AT&T Corp. last week outlined plans for fixed wireless services and network upgrades, reshuffling its top management ranks to accommodate the creation of a wireless division.
John Zeglis, president of AT&T, will become chairman and chief executive of the AT&T Wireless Group. The new company will include all of AT&T's fixed and wireless technologies, including voice and data mobility, international wireless and E-business investments. AT&T plans to have an initial public stock offering of the company this spring, executives said.
AT&T also realigned its business units. Rick Roscitt, chief executive and president of AT&T Solutions, will become president of AT&T Business Services. He replaces Michael Keith, who will become executive vice president with responsibility for building and launching AT&T's fixed wireless local-exchange business where cable is unavailable.
The wireless technology will supplement AT&T's existing investment in cable technology, which it gained through the acquisition of Tele-Communications Inc., Denver, last year, and Media One, Englewood, Colo., which is still pending.
"We like cable; we invested a bundle of money in cable," Zeglis said. "But even as [the cable companies] come on, no way will it reduce this huge opportunity for fixed wireless."
Some other key executive changes include Kathleen Earley's move to president of AT&T Data and Internet Services, a new unit within AT&T Business Services responsible for all IP, data and managed network services. AT&T also appointed Daniel Somers as chief executive and president of AT&T's Broadband and Internet Services Unit.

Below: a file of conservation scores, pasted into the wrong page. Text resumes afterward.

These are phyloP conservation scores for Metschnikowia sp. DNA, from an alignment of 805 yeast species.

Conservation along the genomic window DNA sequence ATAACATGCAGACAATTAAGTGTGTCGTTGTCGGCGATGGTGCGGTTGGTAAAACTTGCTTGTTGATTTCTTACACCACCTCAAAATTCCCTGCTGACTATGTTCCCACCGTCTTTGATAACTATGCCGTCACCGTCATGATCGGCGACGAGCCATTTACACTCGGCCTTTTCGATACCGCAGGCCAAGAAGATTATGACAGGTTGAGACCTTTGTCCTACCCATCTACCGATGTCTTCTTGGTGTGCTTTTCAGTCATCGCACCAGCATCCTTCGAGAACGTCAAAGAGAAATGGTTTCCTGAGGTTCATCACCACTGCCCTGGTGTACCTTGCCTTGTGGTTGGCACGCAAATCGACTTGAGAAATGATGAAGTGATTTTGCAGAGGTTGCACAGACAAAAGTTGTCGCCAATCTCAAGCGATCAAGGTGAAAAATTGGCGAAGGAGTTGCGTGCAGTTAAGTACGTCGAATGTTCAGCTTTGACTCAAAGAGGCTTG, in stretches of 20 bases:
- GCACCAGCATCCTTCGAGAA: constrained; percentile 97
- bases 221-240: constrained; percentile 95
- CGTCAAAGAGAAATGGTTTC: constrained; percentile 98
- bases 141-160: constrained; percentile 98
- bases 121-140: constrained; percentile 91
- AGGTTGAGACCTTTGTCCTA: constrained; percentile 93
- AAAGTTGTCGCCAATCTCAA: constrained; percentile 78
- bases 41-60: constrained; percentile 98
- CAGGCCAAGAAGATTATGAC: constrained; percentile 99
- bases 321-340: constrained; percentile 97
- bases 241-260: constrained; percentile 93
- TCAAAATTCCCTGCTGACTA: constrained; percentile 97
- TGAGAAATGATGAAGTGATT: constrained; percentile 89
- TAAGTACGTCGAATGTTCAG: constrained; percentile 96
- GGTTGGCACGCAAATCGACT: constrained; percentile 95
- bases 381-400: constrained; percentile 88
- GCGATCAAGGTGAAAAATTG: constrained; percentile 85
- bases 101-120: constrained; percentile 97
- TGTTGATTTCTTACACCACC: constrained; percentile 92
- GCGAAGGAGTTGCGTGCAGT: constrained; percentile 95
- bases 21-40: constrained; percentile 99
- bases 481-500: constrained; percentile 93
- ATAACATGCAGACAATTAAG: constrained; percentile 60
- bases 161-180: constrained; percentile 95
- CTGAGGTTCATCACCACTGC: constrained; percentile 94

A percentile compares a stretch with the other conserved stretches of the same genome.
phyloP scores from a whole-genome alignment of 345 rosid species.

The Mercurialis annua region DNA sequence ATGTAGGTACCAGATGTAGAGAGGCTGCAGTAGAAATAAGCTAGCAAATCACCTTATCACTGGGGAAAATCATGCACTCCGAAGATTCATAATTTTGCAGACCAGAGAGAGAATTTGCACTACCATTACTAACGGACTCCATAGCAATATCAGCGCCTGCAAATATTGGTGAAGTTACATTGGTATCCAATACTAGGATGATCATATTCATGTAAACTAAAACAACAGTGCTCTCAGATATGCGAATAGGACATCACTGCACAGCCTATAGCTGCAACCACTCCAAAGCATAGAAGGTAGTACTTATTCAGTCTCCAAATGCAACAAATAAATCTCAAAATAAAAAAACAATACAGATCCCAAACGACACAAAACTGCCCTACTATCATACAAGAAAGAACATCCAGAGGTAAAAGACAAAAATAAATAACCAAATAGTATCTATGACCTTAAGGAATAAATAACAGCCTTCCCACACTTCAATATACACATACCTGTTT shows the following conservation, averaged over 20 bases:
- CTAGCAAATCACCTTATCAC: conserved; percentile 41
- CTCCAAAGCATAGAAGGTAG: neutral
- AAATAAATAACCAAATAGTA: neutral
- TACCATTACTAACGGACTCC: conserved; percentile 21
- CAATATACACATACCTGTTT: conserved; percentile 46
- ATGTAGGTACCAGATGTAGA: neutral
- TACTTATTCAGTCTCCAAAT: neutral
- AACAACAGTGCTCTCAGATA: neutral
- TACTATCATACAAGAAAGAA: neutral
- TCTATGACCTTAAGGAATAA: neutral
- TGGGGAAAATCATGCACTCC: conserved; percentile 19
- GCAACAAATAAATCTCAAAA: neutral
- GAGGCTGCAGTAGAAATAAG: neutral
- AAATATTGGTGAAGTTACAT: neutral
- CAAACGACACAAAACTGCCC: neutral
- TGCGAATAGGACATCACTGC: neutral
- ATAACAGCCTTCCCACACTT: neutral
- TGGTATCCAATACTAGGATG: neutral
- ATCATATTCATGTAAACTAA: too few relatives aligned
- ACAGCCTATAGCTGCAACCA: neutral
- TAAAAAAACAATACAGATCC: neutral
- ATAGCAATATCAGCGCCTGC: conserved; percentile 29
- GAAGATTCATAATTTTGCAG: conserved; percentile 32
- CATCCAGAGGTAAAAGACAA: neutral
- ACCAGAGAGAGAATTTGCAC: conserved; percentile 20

In a separate announcement, the former executive in charge of that division, Leo Hindery, who left AT&T this fall, was named chairman and chief executive of GlobalCenter, the Internet and hosting division of Global Crossing Ltd., a Bermuda-based carrier.
AT&T executives also detailed plans to add new optical fiber to connect 30 major U.S. cities. The network will offer OC-192 service now and OC-768 service when available.
Lisa Pierce, a director at Giga Information Group, a Cambridge, Mass.-based consulting firm, said despite its grandiose plans, New York-based AT&T still has a big job ahead.
"They have not had outstanding success yet," she said. "The penetration of telephony [on cable] is very low."
Further, AT&T has made no mention of how it will deploy DSL services, she said. The carrier promises DSL but has not said how it will install it, what kind of speeds it will offer or what price points will be available, Pierce said.
Michael Skinner, president of Ideal Technology Solutions, a Detroit integrator and one of AT&T's most active services resellers, said AT&T has the power to get other businesses to understand what E-commerce is all about.
"When everyone sees AT&T change its whole business process to take it on, it makes other companies, such as [General Motors], listen," he said.
Skinner's company will become a service provider with the Automotive Network Exchange, an IP-based automotive network in Detroit for trading partners, so he said he believes it is only a matter of time before his company will find itself competing against AT&T.
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